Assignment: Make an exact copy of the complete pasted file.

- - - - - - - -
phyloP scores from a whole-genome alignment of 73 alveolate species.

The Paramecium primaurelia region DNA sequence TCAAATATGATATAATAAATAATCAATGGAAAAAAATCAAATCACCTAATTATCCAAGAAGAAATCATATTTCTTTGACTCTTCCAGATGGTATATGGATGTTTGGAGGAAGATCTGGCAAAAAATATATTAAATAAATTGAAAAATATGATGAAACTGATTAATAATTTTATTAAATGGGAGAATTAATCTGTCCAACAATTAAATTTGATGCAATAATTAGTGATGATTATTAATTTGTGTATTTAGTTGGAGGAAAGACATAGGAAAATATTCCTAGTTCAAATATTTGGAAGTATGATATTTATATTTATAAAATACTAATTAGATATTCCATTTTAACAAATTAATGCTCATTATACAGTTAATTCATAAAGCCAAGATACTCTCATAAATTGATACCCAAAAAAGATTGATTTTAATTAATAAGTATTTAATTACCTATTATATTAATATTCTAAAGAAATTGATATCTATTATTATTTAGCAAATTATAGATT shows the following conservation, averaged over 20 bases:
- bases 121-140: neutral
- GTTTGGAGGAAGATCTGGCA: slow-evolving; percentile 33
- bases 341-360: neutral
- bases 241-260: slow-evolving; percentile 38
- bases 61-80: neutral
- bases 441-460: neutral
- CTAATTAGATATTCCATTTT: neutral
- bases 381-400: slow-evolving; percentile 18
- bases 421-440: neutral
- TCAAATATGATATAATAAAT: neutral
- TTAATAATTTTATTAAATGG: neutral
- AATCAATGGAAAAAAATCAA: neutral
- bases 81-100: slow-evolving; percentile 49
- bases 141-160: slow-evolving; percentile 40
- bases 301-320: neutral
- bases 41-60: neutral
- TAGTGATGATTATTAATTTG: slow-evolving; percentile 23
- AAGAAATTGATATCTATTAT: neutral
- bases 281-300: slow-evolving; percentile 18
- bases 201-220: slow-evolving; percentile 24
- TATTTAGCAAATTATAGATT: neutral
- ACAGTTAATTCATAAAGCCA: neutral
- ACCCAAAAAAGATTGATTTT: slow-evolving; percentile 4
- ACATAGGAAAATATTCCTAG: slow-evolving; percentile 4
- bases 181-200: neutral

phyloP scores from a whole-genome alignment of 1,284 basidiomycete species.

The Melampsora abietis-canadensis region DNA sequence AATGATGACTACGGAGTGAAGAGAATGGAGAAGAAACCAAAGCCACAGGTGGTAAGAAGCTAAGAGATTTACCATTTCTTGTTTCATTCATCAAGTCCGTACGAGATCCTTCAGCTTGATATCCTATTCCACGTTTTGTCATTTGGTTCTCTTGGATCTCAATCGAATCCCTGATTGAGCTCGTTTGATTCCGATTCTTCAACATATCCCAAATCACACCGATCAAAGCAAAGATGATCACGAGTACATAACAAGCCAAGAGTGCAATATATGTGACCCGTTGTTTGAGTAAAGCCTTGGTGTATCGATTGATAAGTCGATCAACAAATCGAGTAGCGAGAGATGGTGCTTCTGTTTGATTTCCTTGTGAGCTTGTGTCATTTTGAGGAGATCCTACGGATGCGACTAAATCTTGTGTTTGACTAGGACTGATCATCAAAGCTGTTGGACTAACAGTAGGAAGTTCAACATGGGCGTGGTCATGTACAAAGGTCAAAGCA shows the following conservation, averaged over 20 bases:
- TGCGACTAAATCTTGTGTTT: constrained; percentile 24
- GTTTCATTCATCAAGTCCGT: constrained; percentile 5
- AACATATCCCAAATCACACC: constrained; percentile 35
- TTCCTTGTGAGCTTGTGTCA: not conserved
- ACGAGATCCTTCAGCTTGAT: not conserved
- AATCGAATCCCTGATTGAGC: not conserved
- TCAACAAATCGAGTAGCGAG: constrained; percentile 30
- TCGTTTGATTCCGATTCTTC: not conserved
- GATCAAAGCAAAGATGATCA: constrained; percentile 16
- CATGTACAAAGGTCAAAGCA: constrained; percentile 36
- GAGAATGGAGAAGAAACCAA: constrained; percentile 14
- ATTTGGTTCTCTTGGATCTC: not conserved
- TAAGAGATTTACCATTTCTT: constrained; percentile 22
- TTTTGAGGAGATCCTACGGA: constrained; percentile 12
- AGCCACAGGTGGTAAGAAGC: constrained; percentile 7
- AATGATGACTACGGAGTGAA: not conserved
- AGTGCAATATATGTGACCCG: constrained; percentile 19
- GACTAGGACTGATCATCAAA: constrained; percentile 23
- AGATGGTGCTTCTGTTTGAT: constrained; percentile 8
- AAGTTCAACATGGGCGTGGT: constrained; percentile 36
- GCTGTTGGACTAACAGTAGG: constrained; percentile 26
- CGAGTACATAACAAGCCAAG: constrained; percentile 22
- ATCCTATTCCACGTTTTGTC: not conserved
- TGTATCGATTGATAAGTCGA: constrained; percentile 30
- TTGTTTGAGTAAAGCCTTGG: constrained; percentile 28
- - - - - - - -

phyloP scores from a whole-genome alignment of 73 alveolate species.

The Paramecium primaurelia region DNA sequence TCAAATATGATATAATAAATAATCAATGGAAAAAAATCAAATCACCTAATTATCCAAGAAGAAATCATATTTCTTTGACTCTTCCAGATGGTATATGGATGTTTGGAGGAAGATCTGGCAAAAAATATATTAAATAAATTGAAAAATATGATGAAACTGATTAATAATTTTATTAAATGGGAGAATTAATCTGTCCAACAATTAAATTTGATGCAATAATTAGTGATGATTATTAATTTGTGTATTTAGTTGGAGGAAAGACATAGGAAAATATTCCTAGTTCAAATATTTGGAAGTATGATATTTATATTTATAAAATACTAATTAGATATTCCATTTTAACAAATTAATGCTCATTATACAGTTAATTCATAAAGCCAAGATACTCTCATAAATTGATACCCAAAAAAGATTGATTTTAATTAATAAGTATTTAATTACCTATTATATTAATATTCTAAAGAAATTGATATCTATTATTATTTAGCAAATTATAGATT shows the following conservation, averaged over 20 bases:
- bases 121-140: neutral
- GTTTGGAGGAAGATCTGGCA: slow-evolving; percentile 33
- bases 341-360: neutral
- bases 241-260: slow-evolving; percentile 38
- bases 61-80: neutral
- bases 441-460: neutral
- CTAATTAGATATTCCATTTT: neutral
- bases 381-400: slow-evolving; percentile 18
- bases 421-440: neutral
- TCAAATATGATATAATAAAT: neutral
- TTAATAATTTTATTAAATGG: neutral
- AATCAATGGAAAAAAATCAA: neutral
- bases 81-100: slow-evolving; percentile 49
- bases 141-160: slow-evolving; percentile 40
- bases 301-320: neutral
- bases 41-60: neutral
- TAGTGATGATTATTAATTTG: slow-evolving; percentile 23
- AAGAAATTGATATCTATTAT: neutral
- bases 281-300: slow-evolving; percentile 18
- bases 201-220: slow-evolving; percentile 24
- TATTTAGCAAATTATAGATT: neutral
- ACAGTTAATTCATAAAGCCA: neutral
- ACCCAAAAAAGATTGATTTT: slow-evolving; percentile 4
- ACATAGGAAAATATTCCTAG: slow-evolving; percentile 4
- bases 181-200: neutral

phyloP scores from a whole-genome alignment of 1,284 basidiomycete species.

The Melampsora abietis-canadensis region DNA sequence AATGATGACTACGGAGTGAAGAGAATGGAGAAGAAACCAAAGCCACAGGTGGTAAGAAGCTAAGAGATTTACCATTTCTTGTTTCATTCATCAAGTCCGTACGAGATCCTTCAGCTTGATATCCTATTCCACGTTTTGTCATTTGGTTCTCTTGGATCTCAATCGAATCCCTGATTGAGCTCGTTTGATTCCGATTCTTCAACATATCCCAAATCACACCGATCAAAGCAAAGATGATCACGAGTACATAACAAGCCAAGAGTGCAATATATGTGACCCGTTGTTTGAGTAAAGCCTTGGTGTATCGATTGATAAGTCGATCAACAAATCGAGTAGCGAGAGATGGTGCTTCTGTTTGATTTCCTTGTGAGCTTGTGTCATTTTGAGGAGATCCTACGGATGCGACTAAATCTTGTGTTTGACTAGGACTGATCATCAAAGCTGTTGGACTAACAGTAGGAAGTTCAACATGGGCGTGGTCATGTACAAAGGTCAAAGCA shows the following conservation, averaged over 20 bases:
- TGCGACTAAATCTTGTGTTT: constrained; percentile 24
- GTTTCATTCATCAAGTCCGT: constrained; percentile 5
- AACATATCCCAAATCACACC: constrained; percentile 35
- TTCCTTGTGAGCTTGTGTCA: not conserved
- ACGAGATCCTTCAGCTTGAT: not conserved
- AATCGAATCCCTGATTGAGC: not conserved
- TCAACAAATCGAGTAGCGAG: constrained; percentile 30
- TCGTTTGATTCCGATTCTTC: not conserved
- GATCAAAGCAAAGATGATCA: constrained; percentile 16
- CATGTACAAAGGTCAAAGCA: constrained; percentile 36
- GAGAATGGAGAAGAAACCAA: constrained; percentile 14
- ATTTGGTTCTCTTGGATCTC: not conserved
- TAAGAGATTTACCATTTCTT: constrained; percentile 22
- TTTTGAGGAGATCCTACGGA: constrained; percentile 12
- AGCCACAGGTGGTAAGAAGC: constrained; percentile 7
- AATGATGACTACGGAGTGAA: not conserved
- AGTGCAATATATGTGACCCG: constrained; percentile 19
- GACTAGGACTGATCATCAAA: constrained; percentile 23
- AGATGGTGCTTCTGTTTGAT: constrained; percentile 8
- AAGTTCAACATGGGCGTGGT: constrained; percentile 36
- GCTGTTGGACTAACAGTAGG: constrained; percentile 26
- CGAGTACATAACAAGCCAAG: constrained; percentile 22
- ATCCTATTCCACGTTTTGTC: not conserved
- TGTATCGATTGATAAGTCGA: constrained; percentile 30
- TTGTTTGAGTAAAGCCTTGG: constrained; percentile 28